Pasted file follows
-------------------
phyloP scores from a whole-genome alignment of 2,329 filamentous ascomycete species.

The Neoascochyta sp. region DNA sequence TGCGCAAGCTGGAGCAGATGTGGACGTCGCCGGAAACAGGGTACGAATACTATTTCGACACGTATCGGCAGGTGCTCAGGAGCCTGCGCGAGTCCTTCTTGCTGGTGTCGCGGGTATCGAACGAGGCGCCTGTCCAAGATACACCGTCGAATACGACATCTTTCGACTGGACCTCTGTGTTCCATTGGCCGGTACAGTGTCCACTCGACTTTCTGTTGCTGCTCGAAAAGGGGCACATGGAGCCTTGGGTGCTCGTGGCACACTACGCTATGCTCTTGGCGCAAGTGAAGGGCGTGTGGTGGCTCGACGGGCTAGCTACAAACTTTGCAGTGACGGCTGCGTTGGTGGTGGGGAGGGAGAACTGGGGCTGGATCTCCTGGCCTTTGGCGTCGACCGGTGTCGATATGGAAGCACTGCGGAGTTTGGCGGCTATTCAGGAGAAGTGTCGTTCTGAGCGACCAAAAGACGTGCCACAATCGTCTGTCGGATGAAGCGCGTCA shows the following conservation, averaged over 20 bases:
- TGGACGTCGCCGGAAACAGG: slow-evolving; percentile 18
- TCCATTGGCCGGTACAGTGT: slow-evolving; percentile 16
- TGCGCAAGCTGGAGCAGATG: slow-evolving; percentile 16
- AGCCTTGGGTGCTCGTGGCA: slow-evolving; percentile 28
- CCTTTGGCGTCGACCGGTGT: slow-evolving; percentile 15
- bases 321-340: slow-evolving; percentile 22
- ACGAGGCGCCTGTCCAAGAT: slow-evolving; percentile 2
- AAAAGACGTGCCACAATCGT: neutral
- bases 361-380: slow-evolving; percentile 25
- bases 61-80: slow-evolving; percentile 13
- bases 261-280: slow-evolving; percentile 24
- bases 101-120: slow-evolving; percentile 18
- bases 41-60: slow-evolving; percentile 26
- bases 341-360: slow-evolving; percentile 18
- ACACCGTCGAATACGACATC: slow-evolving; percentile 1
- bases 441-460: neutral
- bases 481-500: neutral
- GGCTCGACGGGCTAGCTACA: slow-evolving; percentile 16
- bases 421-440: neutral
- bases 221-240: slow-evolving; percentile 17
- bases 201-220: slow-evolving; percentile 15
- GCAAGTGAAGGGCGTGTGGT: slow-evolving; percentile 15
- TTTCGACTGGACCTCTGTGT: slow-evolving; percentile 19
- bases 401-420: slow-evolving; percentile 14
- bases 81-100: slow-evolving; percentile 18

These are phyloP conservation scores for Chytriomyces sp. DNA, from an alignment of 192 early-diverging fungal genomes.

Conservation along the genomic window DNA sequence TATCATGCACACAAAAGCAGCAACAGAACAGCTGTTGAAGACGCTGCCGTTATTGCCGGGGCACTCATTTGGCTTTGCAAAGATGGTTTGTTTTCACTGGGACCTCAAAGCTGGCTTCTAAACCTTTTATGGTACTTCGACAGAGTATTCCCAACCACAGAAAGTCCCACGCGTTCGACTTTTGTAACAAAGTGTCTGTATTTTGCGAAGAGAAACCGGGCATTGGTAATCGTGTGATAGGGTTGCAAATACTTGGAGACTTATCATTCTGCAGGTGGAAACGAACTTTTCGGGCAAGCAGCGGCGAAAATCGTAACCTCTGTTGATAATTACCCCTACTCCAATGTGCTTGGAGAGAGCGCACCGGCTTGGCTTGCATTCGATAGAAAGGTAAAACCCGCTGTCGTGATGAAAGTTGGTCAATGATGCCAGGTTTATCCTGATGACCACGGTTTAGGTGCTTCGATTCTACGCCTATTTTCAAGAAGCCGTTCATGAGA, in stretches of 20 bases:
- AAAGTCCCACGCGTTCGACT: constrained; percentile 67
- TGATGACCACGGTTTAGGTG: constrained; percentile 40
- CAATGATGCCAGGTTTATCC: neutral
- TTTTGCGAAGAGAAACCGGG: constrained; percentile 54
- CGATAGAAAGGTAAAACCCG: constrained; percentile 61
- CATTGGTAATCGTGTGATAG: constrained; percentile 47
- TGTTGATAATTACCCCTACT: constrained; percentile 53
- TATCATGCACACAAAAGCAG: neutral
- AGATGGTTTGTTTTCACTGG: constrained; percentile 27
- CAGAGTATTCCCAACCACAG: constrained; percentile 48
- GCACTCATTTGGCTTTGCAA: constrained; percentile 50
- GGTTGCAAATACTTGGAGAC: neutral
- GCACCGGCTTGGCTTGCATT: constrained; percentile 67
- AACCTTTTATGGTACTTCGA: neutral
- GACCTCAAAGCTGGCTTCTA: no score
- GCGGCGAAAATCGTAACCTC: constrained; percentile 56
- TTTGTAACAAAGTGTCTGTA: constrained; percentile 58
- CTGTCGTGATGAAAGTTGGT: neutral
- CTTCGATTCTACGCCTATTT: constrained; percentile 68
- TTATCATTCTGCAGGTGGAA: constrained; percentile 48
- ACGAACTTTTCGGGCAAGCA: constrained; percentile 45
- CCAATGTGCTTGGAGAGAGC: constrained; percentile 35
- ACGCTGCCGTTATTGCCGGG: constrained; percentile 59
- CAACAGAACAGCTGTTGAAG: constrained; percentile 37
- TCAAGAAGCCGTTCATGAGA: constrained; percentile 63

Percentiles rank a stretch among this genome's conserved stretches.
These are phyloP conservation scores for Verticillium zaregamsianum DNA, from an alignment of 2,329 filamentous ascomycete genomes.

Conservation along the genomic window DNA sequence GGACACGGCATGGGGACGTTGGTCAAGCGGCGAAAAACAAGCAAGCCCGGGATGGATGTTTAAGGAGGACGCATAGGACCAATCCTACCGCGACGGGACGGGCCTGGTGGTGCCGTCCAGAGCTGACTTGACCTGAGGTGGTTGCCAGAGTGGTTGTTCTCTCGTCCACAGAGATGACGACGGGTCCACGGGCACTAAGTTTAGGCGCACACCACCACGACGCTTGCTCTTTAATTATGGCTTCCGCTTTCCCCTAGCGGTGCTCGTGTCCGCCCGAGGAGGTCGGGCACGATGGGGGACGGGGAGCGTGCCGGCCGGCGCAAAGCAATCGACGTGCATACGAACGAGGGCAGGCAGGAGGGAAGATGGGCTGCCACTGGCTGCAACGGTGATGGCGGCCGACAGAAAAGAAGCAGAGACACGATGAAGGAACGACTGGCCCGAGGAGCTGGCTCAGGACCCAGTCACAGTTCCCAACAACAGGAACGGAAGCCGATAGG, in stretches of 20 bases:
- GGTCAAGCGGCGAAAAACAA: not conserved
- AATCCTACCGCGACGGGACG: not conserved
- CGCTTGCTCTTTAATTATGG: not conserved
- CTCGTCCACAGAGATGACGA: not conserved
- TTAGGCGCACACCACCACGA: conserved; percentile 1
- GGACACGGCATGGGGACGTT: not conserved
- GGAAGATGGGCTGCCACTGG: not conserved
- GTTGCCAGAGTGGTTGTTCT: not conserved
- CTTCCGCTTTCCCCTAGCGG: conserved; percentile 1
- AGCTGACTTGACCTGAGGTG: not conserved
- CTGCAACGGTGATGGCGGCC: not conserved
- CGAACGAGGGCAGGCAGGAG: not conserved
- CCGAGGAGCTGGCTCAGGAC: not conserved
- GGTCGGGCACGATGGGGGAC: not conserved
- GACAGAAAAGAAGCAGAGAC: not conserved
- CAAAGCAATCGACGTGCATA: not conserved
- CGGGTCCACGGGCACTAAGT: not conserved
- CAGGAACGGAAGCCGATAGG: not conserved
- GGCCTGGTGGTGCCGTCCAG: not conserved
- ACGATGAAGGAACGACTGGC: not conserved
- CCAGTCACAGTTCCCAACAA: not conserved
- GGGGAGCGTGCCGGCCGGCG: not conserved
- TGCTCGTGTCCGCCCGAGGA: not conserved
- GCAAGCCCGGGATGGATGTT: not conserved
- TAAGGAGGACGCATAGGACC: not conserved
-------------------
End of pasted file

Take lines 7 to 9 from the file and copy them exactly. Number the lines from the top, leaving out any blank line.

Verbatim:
- CCTTTGGCGTCGACCGGTGT: slow-evolving; percentile 15
- bases 321-340: slow-evolving; percentile 22
- ACGAGGCGCCTGTCCAAGAT: slow-evolving; percentile 2